Physics students launch high altitude balloon

Professor Erick Agrimson inflating a weather balloon, while his students hold it steady. Photo by Ashley de los Reyes '15

 Rachel Newman '17, Emily Anderson '17 and Maggie Singerhouse '17 hold the balloon as it is being inflated by math and physics professor Erick Agrimson.

Photo by Ashley de los Reyes '15.

On the morning of Friday, August 15 four physics students, Kassie Surma ’15, Rachel Newman ’17, Maggie Singerhouse ’17, Emily Anderson ’17 and their professors, Erick Agrimson and Kaye Smith, ventured out to launch a high altitude balloon.

For Surma and Smith, involvement with ballooning came about as a component of their Summer Scholars research on technology in relation to data acquisition. “Our project for the summer was to work with different programming technology. One day I was working with temperature sensors to get them working with the Arduino [a basic programmer] and I got it to work…I’ve been on the team since.”

Newman got involved after Jolene Johnson Armstrong, assistant professor of physics, mentioned Agrimson’s work with high altitude balloons. Shortly after reaching out to him, Newman regularly began attending flights and is now working with Agrimson on research regarding stratospheric balloons as a Clare Booth Luce scholar.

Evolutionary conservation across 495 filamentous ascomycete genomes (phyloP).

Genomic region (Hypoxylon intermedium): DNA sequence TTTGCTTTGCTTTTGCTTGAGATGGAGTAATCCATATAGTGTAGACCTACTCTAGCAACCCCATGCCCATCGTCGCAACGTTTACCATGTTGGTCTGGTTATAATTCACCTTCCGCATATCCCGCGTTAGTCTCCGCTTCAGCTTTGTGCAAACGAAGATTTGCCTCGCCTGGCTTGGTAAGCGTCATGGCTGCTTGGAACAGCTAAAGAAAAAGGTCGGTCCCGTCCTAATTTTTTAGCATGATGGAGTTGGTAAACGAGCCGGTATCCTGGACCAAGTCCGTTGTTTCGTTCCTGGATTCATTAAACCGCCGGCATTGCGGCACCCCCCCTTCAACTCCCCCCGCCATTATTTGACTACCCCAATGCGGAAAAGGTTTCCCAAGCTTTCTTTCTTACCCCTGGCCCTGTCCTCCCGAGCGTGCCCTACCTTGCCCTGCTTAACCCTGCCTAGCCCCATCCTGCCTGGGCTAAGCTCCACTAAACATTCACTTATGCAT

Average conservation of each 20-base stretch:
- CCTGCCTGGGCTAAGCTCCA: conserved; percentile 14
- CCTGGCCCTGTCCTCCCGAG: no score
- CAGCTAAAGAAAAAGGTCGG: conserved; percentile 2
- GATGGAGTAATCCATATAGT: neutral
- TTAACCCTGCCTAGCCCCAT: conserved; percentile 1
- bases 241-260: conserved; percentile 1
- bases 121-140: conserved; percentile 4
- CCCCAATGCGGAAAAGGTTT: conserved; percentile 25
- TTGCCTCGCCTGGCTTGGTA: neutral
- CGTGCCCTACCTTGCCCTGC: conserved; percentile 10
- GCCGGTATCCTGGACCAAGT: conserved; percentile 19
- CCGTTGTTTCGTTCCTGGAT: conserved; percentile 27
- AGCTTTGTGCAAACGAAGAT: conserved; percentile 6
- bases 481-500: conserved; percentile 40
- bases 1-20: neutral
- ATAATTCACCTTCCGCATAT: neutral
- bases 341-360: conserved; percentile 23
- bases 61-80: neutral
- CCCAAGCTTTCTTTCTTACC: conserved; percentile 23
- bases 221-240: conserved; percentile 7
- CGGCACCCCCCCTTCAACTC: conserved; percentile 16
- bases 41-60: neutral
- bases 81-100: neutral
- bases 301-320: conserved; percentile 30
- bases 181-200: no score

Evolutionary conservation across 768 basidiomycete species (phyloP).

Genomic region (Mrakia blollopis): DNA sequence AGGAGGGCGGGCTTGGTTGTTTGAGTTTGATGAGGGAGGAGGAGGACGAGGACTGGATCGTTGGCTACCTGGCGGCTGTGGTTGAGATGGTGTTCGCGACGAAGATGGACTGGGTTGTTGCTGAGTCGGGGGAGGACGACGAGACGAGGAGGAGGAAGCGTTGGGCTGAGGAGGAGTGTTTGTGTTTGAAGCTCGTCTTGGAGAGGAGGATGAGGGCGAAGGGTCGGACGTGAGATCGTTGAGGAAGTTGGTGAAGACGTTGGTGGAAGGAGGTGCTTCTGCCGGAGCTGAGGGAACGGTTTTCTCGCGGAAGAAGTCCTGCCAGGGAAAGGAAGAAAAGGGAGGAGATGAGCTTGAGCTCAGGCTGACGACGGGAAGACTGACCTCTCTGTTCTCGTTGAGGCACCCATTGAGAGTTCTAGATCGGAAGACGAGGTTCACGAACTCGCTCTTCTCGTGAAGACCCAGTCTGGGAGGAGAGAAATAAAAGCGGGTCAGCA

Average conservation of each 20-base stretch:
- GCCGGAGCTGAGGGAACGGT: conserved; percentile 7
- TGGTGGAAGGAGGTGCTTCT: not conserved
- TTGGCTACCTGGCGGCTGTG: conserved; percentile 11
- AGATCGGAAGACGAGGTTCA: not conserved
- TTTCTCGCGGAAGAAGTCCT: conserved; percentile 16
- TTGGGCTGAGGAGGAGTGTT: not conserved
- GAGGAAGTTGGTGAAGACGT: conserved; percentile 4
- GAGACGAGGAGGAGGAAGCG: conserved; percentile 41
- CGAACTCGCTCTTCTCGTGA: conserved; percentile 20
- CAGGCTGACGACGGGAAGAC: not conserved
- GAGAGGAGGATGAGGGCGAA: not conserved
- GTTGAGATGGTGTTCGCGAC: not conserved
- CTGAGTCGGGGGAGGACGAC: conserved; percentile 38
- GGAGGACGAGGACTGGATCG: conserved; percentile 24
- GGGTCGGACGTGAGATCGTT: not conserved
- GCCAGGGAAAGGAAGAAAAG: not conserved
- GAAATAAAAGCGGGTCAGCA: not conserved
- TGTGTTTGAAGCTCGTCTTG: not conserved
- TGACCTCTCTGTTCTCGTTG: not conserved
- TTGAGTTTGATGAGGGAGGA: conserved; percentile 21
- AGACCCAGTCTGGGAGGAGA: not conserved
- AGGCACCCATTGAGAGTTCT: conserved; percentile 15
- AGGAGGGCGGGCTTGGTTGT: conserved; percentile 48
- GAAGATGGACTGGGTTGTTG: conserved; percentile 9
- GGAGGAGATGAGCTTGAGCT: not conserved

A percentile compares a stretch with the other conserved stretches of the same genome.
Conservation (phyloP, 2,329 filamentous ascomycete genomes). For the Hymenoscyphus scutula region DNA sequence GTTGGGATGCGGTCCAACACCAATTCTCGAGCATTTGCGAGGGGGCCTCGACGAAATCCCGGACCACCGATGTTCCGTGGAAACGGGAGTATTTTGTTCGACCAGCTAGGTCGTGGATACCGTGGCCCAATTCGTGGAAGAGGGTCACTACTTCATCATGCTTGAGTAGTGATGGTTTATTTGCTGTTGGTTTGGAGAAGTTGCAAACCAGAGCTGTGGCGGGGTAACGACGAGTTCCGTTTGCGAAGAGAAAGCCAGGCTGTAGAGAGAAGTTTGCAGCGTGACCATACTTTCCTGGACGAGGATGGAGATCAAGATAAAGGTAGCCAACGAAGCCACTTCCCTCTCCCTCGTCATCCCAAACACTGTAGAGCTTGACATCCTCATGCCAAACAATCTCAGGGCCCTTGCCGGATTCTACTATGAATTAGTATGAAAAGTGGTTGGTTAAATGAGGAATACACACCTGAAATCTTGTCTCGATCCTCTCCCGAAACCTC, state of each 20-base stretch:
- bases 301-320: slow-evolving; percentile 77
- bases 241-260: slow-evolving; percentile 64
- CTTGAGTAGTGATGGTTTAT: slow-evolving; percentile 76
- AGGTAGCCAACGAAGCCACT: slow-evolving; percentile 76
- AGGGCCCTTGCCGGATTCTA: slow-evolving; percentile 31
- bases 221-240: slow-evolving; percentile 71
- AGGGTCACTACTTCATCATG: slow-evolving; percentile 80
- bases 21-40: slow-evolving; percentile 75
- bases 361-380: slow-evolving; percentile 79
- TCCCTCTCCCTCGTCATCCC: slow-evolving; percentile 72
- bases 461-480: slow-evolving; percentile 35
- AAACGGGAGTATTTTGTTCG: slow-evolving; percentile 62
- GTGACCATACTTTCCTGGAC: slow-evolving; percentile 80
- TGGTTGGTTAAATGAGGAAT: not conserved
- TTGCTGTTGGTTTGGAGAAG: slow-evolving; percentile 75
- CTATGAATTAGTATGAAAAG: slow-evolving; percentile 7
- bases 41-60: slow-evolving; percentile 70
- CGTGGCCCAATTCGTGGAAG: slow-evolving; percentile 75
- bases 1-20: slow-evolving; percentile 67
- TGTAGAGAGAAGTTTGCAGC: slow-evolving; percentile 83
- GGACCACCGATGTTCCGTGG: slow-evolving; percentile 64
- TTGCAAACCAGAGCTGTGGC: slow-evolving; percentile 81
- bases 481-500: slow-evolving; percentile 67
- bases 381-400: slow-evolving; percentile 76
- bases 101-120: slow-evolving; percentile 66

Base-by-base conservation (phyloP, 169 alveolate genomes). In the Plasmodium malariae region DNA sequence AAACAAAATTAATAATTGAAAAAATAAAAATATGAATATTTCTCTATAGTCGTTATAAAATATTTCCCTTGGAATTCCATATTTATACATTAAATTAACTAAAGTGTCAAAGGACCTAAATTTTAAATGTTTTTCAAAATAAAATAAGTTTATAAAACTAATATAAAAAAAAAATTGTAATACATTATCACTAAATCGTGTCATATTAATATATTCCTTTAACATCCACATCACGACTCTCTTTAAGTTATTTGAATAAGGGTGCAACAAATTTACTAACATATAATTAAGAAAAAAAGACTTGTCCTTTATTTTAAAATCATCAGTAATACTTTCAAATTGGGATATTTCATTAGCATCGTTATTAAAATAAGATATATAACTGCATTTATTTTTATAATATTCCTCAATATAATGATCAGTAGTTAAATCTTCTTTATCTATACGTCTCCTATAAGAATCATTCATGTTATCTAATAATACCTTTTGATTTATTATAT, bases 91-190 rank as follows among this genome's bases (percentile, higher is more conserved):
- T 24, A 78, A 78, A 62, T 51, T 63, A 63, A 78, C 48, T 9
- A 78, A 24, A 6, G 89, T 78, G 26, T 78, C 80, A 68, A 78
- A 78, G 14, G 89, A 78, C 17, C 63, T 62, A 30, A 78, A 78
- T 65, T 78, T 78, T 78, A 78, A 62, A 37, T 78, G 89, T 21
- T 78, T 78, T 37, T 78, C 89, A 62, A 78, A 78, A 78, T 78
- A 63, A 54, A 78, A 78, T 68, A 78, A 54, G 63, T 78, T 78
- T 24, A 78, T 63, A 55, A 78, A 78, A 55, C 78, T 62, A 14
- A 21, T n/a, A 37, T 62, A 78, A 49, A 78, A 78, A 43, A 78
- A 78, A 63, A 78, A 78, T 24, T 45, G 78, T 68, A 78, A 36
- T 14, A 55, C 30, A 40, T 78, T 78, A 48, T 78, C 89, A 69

Singerhouse and Anderson were drawn to the project when their friends invited them to come along on a flight.

Prior to the launch, the students completed a pre–flight checklist, which included making a prediction of the balloon’s landing. This required students to input the balloon’s take–off time and location into a software program that estimates the time and location of its landing.

Unable to launch within eighty miles of the Minneapolis–St. Paul International Airport due to flight restrictions, the group headed to their launch site in St. Peter, Minn.

Upon arrival, the set–up went on without a hitch. Once lines, cables and wires were untangled, sensors were checked, batteries were installed and the camera was turned on, the boxes holding data–collecting technology were sealed. After inflating the balloon, the entire apparatus was assembled and at approximately 10:50 a.m., the balloon was officially in flight.

Using a GPS device, the balloon’s location was consistently monitored throughout the duration of the flight. Other variables such as altitude, latitude, longitude, temperature, pressure and radiation (counts per minute) were also tracked using various programming technologies, such as the Arduino used by Surma.

After reaching a height of nearly 96,000 feet and traveling nearly 80 miles, the balloon began its descent and landed near a cornfield shortly before 1 p.m.

“The flights themselves are actually the best part…we learn from it every time,” Singerhouse explains, on her favorite part of the overall flight experience.

For Kaye Smith, assistant professor of physics, math and engineering, the most exciting part of the day’s events was the balloon’s convenient landing next to the side of the road. “It couldn’t have gone much better, really. The flight was excellent.”

Erick Agrimson, assistant professor of physics agrees. “This couldn’t have been a better flight date. Launch location was beautiful. The landing was probably the second easiest I’ve ever come across.”

Related content

View a video of the launch

High Altitude Balloon Launch Flickr album

By Ashley de los Reyes '15